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East Anglia: Haven Gateway Low Carbon Freight Dividend offers increased payments for ‘modal shift’

13:00 27 April 2014

The maximum payment to firms under the Low Carbon Freight Divident scheme has been increased to more than £20,000.

The maximum payment to firms under the Low Carbon Freight Divident scheme has been increased to more than £20,000.

Small and medium-sized enterprises (SMEs) are being offered further support to help make their supply chains “greener”.


The Haven Gateway Partnership’s Low Carbon Freight Dividend project, launched in 2012 with backing from the European Regional Development Fund, already offers financial support for SMEs which make a “modal shift” to move their container transport operations from road to rail or coastal or shortsea shipping.

SMEs can claim up to £75 per container, subject until now to a maximum of 90 containers or £6,750 per firm. However, following a review, qualifying firms in the region can now claim as much as £20,250.

Available funding for the scheme totals £8.4million.

“Originally we were able to offer a maximum of £6,750 per SME, but this change means that SMEs which meet all the criteria could claim up to £20,000 each,” said Low Carbon Freight Dividend project manager Lisa Brazier. “The reaction to this has been very positive.”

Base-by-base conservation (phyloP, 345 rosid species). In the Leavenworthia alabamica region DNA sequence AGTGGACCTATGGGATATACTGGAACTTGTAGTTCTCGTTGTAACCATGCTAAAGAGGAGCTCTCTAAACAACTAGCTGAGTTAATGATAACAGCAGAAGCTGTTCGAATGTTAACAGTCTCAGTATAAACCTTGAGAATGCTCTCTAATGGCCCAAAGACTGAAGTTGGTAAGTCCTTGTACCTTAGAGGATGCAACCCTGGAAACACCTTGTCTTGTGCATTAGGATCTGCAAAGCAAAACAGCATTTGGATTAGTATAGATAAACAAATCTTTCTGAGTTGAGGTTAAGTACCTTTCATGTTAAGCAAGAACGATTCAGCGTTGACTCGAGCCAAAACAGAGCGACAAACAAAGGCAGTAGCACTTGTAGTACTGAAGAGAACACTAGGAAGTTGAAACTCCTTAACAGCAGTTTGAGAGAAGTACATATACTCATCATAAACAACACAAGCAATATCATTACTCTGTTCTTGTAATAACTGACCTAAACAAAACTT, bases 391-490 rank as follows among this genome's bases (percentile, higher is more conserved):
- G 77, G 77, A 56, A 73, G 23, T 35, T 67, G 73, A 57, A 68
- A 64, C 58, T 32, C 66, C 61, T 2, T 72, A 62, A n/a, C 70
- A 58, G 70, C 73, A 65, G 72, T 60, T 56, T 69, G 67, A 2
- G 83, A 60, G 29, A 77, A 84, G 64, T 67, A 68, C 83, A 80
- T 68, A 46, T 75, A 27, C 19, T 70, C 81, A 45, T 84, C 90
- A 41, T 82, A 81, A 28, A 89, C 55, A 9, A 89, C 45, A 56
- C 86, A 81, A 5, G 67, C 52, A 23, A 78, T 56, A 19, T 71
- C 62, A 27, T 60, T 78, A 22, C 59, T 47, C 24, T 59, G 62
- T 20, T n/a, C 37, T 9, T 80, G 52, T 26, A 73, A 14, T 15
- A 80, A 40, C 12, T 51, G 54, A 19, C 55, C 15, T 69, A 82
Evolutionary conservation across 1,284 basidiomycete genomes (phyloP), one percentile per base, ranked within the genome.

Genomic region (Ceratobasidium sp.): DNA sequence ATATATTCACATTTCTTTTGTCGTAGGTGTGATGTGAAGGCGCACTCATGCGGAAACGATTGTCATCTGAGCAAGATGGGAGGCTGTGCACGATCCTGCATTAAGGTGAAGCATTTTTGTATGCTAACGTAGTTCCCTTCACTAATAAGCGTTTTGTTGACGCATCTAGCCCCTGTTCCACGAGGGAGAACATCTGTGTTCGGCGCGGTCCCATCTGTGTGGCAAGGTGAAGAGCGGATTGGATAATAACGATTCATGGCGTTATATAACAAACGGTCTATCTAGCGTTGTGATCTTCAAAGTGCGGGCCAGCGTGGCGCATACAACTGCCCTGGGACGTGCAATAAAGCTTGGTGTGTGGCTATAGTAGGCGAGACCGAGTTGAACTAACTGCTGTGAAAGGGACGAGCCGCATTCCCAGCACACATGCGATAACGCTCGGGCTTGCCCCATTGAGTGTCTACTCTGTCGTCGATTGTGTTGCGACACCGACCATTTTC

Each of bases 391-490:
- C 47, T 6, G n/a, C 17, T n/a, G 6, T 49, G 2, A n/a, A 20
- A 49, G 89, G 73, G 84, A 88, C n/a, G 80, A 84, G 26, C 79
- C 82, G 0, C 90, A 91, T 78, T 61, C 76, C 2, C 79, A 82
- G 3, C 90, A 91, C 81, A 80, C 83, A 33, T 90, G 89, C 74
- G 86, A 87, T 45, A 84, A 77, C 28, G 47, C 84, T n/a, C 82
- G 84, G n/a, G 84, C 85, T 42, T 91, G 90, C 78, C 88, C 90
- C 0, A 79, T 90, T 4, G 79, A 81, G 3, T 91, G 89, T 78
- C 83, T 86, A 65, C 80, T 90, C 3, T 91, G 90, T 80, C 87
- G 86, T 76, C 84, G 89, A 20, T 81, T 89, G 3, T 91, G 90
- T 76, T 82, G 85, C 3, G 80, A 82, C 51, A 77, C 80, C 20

She added: “The Low Carbon Freight Dividend was set up to encourage and support long-term behavioural change. This increase means that we can support companies for longer, giving them more ‘breathing space’ in which they can set up the processes, train staff and consider different supply chain solutions that can lead to permanent change and long-term modal shift.”

The European Regional Development Fund (ERDF) initially provided nearly £3m of funding towards the original £7.5m project.

Last year, the project was extended to include coastal shipping and some shortsea routes as well as rail.

This extension was supported by a further £370,000 of funding from the ERDF which, with match funding, made the Low Carbon Freight Dividend project worth just over £8.4m.

The target of the three-year project is to take about 33,000 containers off the roads and on to rail or water. This would remove more than 13m kgs of carbon dioxide from the logistics supply chain over the three-year life of the project.

As well as the financial dividend, the project offers practical support. Low Carbon Freight Workshops, focusing on freight optimisation and low carbon marketing, are a core part of the project, providing advice, guidance and practical examples of how to reduce carbon emissions in the movement of freight.

The project also incorporates a unique web-based Containerised Cargo Carbon Calculator, enabling companies to compare and contrast cargo movement methods and the carbon emissions for each method, or combination of methods.

Any SMEs interested in the project should contact Lisa Brazier: or visit the website, .



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